Jul 11, 2019 in Law

Family Related Issues Essay

1. Explaining if it matters that a parent literally had nothing to do with a biological

Child in order for the child to take advantage of the Family and Medical Leave

Act (FMLA) to care for that parent.

 The Family and Medical Leave Act is a legal and employment provision that provides all employees with job-secure unpaid leaves (DeIpo, A. & Guerin, 2009).  This is provided by the employer to any employee due to serious health conditions that limit the employee’s performance ability on her job. It is also provided for employees with sick immediate nuclear family members (Coleman, Hale, Ossip, Talwani, American Bar Association Federal Labor Standards Legislation Committee, 2006).

The provisions of the FMLA clearly stipulate that an employee can benefit from the family and medical leave to provide care and protection for a son, daughter, spouse or parent with a serious health condition (Ford, Notestine, Hill, American Bar Association, Tort and Insurance Practice Section, 2000). The provisions of this Act do not therefore explore the conditions of the family relations and issues for an employee to benefit from it. So long as the person for whom application for family and medical leave is being taken is a biological son daughter or spouse, the employee is eligible for family and medical leave (Ford et al, 2000).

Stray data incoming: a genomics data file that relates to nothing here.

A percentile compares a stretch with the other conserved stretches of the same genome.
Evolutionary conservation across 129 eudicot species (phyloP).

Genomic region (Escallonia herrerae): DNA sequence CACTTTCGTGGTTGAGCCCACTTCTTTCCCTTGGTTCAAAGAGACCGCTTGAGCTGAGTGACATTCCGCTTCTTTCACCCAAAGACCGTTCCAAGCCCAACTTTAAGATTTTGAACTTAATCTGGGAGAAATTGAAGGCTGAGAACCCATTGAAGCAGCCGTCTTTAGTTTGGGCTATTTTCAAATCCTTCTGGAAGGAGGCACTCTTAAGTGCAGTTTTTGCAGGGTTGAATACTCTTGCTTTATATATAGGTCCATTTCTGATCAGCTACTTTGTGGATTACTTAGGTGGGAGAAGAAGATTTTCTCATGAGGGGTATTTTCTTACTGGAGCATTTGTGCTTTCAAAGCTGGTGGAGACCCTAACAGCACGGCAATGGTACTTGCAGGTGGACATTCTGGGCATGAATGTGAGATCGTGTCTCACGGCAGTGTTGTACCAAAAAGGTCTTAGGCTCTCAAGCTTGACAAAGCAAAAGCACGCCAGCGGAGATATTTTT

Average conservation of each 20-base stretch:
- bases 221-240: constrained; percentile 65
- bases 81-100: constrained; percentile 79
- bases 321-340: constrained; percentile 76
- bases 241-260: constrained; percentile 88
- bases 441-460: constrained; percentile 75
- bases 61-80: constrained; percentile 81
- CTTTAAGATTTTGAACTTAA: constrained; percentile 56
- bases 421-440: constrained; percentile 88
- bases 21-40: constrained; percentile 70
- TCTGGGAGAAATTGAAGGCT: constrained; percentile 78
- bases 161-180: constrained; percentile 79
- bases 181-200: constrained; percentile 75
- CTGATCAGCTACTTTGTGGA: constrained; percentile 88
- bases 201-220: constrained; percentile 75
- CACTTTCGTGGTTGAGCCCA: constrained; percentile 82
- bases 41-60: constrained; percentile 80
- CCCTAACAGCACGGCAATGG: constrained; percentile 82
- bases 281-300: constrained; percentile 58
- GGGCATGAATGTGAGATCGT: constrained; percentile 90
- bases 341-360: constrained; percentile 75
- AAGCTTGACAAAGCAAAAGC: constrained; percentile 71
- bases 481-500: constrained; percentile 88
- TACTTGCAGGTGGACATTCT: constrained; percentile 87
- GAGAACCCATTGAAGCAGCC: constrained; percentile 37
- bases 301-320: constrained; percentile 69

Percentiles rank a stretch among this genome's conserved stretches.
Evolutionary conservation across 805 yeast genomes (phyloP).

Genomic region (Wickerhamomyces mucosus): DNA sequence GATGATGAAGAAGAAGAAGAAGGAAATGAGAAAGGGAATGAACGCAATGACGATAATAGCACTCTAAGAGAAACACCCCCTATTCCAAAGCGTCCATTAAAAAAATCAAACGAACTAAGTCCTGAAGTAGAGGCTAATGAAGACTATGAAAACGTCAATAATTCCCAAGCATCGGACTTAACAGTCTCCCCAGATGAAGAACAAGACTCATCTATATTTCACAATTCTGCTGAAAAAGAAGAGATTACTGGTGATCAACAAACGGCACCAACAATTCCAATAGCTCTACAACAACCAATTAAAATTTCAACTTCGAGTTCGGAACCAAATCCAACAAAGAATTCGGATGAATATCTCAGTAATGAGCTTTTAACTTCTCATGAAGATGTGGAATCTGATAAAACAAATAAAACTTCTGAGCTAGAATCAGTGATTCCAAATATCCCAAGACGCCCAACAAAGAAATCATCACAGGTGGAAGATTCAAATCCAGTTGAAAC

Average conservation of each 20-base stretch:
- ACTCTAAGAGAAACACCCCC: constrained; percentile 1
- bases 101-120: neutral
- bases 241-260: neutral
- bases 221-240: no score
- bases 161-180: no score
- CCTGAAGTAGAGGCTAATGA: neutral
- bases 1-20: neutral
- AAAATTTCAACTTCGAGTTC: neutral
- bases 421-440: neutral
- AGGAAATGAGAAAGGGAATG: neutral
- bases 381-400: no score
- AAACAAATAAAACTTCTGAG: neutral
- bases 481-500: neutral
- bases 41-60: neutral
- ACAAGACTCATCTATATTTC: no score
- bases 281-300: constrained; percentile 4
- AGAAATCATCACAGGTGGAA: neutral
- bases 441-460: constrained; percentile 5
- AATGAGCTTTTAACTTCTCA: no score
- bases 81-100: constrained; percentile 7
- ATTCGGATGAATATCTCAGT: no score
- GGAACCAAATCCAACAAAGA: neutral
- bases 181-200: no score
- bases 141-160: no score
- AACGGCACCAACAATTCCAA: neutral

In the case of Tony and his boss Herman, it is clear as stipulated in the Family and Medical Leave Act that Tony qualifies and should be given the advantages as provided for under this Act to go and take care of his sick and elderly father (Coleman et al, 2006). The fact that the father left Tony under his mother’s care does not imply that Tony cannot take responsibility over the health condition of his father. Tony is thus eligible to take advantages of the Family and Medical Leave to take care of his elderly father who is genuinely sick. The provision of care and support to a sick father is thus covered under the Family and Medical Leave Act. This provision can also imply any person who acted as the employee’s parent when the said employee was a child can be considered as the father (England & Guerin, 2009).

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2. Explaining whether the size of the business can have any effect on whether Tony is

Eligible for family leave under the FMLA.